Reading extensively reinforces correct language constructs. It can teach your students such basic skills as knowing where to put quotation marks in relation to a comma or whether to capitalize a pronoun used in speech attribution. As students internalize these practices, they will more naturally incorporate them into their own writing.

Reading Helps Students Adapt to Audiences

When we speak, we can adapt to our audience even if it changes over the course of a conversation. Written language must determine its intended audience ahead of time. Sometimes, we know exactly who will read our words. Other times, we can only define our audience by a set of characteristics.

When students read from a wide variety of sources, they learn to identify the audiences that written works try to address. They can use this skill in their own writing to choose appropriate diction and tone for their intended audience.

Reading & Writing: a Reciprocal Relationship

While there are many ways that extensive reading can improve both writing and overall language mastery, there is also evidence that writing improves reading. In a 2010 meta-analysis, the Alliance for Excellent Education advocated writing as a means to improve comprehension of specific texts.

Their recommendations included increasing how much students were asked to write and teaching them writing techniques such as structuring sentences and paragraphs. The study's recommendation that students write about what they read was based on perhaps their most interesting finding: Writing about texts they had read enforced comprehension better than any combination of reading, studying, or discussing the texts.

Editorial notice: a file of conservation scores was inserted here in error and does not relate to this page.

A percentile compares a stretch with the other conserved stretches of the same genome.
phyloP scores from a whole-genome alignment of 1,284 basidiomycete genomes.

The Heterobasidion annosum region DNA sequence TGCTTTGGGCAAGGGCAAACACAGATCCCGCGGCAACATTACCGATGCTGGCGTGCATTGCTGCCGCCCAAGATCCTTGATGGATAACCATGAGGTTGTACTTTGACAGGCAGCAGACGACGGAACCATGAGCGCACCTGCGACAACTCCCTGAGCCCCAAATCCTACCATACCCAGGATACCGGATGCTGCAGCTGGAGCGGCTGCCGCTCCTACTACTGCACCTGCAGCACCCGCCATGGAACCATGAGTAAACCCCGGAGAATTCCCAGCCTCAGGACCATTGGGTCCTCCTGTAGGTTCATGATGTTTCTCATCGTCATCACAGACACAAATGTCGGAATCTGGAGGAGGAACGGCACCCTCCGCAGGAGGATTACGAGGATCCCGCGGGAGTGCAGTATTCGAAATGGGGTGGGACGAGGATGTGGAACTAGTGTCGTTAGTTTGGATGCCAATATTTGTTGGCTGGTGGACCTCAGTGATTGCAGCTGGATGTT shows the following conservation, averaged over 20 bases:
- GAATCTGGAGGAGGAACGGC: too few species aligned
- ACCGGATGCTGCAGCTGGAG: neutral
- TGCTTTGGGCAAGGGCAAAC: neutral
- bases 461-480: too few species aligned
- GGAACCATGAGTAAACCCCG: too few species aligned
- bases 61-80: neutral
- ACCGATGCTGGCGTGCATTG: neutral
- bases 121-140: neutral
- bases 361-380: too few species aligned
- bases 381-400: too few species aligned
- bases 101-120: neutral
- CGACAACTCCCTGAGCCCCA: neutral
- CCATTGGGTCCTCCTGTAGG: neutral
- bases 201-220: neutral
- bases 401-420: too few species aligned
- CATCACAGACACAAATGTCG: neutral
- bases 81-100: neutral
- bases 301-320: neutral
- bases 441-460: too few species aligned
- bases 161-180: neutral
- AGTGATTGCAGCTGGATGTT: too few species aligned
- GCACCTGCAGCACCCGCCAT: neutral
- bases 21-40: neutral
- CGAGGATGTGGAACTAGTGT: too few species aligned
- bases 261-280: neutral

Extensive reading boosts general reading comprehension, which in turn can improve writing skills. Asking your students to write about what they have read can further increase their comprehension of particular texts. This reciprocal relationship between writing and reading reinforces the idea that extensive reading can be a catalyst for language learning.

Reading & Life after School

The written language skills your students develop through extensive reading will improve their academic performance. More than that, these skills will prepare them for life after school.

Extensive reading will not only improve academic performance, but better prepare your students for managing many important aspects of their lives.

Long after graduation, your students will still reap rich rewards for their reading. When they enter the workforce, their language mastery can improve job performance. Your students will be better equipped to understand complex written information and to write reports and emails more clearly.

Written language skills are not just an asset in the workplace; they affect many aspects of your students' futures. Your students will need a firm grasp of written language to help them manage their own finances, property, and even health. The written language foundation you and your students build together through extensive reading will serve them well throughout the rest of their lives.

By Michelle Baumgartner
April 2017
opinion language learning